Your partner may be happy to work additional hours, or you could find another way to make up the shortfall in your income if you need to, such as selling the second car or moonlighting as a tennis coach or maths tutor while you get up to speed after changing jobs.
You’re not alone
Make sure you discuss the change with your partner so they’re aware of your dreams.
They could be completely unaware that you’re contemplating changing jobs! (This is actually more common than you might think.)
Go through your research and plans with them and talk about the reasons you are thinking about a change. They might love the idea of you working in a different field, but could have thoughts of their own that you might need to consider before leaping (perhaps they’re thinking of leaping too!).
In the worst case, it could be confronting for them to hear that you’re planning a big life change. They could be frightened you’ll become a different person to the one they know now. Perhaps they’ve based their hopes and dreams on things continuing exactly as they are. Perhaps they are happy for you to change careers, but they’re concerned about what will happen to your finances and your joint dreams of retiring early. Showing them your planning could help put their mind at ease.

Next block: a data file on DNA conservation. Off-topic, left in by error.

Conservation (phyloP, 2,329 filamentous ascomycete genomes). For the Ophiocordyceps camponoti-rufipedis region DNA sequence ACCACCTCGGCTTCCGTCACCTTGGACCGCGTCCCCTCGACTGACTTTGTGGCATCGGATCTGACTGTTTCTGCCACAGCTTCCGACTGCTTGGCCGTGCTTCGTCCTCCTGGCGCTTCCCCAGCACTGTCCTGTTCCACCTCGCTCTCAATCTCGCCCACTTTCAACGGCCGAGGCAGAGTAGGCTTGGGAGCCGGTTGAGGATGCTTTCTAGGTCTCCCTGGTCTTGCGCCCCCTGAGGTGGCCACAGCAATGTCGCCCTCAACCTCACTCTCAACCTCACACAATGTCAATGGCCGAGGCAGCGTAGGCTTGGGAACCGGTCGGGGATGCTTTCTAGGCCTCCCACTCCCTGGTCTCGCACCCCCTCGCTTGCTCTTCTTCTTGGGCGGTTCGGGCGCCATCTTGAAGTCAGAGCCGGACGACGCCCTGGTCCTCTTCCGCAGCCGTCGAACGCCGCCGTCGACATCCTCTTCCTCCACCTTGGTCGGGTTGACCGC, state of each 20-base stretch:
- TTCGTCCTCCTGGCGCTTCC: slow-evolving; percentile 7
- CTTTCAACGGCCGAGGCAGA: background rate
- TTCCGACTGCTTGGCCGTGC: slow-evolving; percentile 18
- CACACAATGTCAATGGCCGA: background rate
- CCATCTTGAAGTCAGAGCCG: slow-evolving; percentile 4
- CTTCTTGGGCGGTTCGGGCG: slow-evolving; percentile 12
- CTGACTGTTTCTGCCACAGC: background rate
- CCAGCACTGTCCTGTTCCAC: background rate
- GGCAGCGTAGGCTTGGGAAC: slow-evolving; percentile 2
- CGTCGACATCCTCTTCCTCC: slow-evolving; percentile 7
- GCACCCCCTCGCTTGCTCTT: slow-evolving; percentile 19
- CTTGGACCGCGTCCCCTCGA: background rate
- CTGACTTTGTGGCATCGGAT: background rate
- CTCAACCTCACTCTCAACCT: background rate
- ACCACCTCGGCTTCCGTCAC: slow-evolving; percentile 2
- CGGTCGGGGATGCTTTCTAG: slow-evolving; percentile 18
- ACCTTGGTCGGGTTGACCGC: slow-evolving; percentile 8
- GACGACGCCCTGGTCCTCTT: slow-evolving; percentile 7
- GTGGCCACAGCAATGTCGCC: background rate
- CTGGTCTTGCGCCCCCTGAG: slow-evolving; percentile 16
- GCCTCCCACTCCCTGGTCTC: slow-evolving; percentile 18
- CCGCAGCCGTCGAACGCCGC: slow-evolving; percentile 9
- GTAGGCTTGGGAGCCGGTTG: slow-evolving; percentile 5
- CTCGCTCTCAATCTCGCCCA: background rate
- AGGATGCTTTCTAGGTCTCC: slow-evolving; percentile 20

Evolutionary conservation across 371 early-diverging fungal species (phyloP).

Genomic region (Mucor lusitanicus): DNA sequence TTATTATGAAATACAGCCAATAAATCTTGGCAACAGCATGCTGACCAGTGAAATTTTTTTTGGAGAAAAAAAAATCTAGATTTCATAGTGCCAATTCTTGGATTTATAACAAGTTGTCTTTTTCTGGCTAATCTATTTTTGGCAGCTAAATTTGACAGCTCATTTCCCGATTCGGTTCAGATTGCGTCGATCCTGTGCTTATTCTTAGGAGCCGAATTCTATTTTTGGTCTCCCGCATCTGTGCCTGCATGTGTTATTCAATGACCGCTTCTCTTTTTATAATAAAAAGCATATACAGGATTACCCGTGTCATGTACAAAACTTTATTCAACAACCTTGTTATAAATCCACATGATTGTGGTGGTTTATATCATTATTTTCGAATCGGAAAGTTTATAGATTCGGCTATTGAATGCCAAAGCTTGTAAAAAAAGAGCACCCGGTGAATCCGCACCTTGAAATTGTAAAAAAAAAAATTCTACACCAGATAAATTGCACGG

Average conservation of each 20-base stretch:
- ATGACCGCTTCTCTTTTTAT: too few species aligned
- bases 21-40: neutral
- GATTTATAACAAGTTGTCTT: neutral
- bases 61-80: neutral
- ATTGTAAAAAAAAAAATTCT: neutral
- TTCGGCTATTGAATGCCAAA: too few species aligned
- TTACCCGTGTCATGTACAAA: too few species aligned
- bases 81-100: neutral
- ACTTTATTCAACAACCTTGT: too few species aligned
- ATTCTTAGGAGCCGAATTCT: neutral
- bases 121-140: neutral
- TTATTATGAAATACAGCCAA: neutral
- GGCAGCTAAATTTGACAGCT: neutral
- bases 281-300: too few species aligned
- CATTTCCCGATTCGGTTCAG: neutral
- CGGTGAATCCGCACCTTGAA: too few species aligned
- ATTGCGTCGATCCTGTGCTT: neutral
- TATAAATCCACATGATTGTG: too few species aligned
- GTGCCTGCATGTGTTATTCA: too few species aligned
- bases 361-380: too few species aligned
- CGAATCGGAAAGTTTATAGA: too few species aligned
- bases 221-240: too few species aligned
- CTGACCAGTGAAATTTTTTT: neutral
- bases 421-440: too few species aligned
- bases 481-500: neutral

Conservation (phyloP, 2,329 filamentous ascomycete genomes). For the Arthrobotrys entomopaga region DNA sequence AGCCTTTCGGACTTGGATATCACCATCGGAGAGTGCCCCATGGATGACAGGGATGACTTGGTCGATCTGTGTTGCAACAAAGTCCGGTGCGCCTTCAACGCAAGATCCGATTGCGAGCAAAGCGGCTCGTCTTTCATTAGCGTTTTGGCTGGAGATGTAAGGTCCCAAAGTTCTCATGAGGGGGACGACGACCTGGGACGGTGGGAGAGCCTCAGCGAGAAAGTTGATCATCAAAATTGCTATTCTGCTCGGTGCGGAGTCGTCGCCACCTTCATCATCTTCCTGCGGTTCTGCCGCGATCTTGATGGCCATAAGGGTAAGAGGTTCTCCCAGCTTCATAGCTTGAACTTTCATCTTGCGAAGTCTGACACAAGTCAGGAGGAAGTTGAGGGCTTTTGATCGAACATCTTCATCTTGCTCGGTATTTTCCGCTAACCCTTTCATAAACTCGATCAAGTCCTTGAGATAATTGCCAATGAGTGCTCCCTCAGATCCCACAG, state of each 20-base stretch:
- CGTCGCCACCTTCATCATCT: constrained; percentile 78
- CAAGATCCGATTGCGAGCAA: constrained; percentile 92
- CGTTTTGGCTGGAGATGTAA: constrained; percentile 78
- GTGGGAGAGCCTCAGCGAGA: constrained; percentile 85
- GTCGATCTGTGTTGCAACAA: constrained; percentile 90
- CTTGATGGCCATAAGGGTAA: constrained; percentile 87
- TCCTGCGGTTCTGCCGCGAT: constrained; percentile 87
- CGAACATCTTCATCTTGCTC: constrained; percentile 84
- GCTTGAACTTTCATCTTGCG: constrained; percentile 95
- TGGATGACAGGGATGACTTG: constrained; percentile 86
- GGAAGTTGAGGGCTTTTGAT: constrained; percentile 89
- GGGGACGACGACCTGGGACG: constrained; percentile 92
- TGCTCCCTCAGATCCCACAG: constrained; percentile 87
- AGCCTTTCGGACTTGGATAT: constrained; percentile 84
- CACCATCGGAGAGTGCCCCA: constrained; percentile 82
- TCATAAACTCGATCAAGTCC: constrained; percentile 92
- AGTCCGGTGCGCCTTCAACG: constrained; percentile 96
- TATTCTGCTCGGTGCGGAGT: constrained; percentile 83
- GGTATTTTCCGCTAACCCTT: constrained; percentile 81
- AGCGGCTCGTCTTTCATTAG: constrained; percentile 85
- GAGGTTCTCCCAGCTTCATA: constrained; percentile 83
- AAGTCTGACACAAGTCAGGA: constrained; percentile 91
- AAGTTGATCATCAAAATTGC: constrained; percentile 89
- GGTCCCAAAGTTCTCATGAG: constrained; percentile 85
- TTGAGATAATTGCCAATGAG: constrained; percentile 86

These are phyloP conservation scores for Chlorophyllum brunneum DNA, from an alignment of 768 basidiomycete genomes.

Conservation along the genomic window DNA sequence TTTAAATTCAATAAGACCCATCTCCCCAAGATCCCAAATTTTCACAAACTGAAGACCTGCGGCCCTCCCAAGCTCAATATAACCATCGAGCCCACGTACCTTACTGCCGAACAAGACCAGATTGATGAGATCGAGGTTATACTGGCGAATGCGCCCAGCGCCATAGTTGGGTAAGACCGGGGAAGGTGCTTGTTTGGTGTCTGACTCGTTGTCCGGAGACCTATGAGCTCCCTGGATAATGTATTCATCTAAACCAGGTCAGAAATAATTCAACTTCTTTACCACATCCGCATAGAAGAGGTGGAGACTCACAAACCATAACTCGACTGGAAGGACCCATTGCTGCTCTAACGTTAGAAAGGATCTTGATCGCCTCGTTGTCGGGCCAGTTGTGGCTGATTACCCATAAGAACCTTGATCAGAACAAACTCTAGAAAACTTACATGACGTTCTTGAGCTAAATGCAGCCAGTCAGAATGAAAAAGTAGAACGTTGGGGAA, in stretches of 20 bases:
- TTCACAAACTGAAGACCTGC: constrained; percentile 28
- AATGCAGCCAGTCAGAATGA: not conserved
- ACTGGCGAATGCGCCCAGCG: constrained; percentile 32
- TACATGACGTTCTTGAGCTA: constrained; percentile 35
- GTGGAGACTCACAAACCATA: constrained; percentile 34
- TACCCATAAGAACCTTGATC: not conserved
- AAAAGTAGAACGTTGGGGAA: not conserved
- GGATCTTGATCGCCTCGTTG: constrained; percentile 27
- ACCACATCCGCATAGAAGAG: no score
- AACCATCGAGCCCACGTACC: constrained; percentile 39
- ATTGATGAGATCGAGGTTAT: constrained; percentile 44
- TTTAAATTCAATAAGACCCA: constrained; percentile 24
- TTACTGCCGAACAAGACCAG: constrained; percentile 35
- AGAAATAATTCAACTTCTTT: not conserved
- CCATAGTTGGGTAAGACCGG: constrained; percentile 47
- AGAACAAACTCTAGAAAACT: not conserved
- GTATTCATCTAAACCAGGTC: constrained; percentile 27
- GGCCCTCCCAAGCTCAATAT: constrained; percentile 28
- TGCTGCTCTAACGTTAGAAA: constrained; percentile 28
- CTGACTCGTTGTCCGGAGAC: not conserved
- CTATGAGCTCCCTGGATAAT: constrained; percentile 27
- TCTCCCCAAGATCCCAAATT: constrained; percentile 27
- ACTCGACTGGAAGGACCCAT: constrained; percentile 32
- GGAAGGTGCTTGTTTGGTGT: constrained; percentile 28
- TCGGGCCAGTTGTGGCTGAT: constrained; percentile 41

They might also have other suggestions for an area you could work in that you haven’t seriously considered, which could end up suiting you right down to the ground.
By discussing it, you’re opening the door to allow them to share their frustrations, fears and concerns. And you have the chance to share your anxieties and worries, as well as your hopes.
If you’re jumping
When you do decide that changing jobs is the way, make sure you have everything as prepared as you can.
This could include ensuring that your finances are secure and that your super is looking as healthy as possible. If you’re moving to a lower paying role, part of that will naturally mean you’ll receive less super each pay. By boosting your super before you change jobs, you’re giving yourself the best chance of a comfortable retirement when the time comes. Speak to us before you change jobs for all your options.
There are several ways to boost your super before you change jobs. You can make regular contributions from pre-tax money (by salary sacrifice) or from after-tax money. Your payroll can set that up for you. Use the Vary Your Contribution online form to get started.
You can also put in a one-off lump sum from your bank account. Use the Make a Lump Sum Contribution form.
When you start your new job, make sure you’ve updated your contact details with us so we can stay in contact with you. You can do this in the member portal.
Also, make sure your new employer has your ElectricSuper details so they can continue to pay your super in. Your ElectricSuper account has no upfront admin fees and that could save you thousands of dollars over a lifetime.
Whatever it is you choose to do, whether make a change or stay where you are, good luck.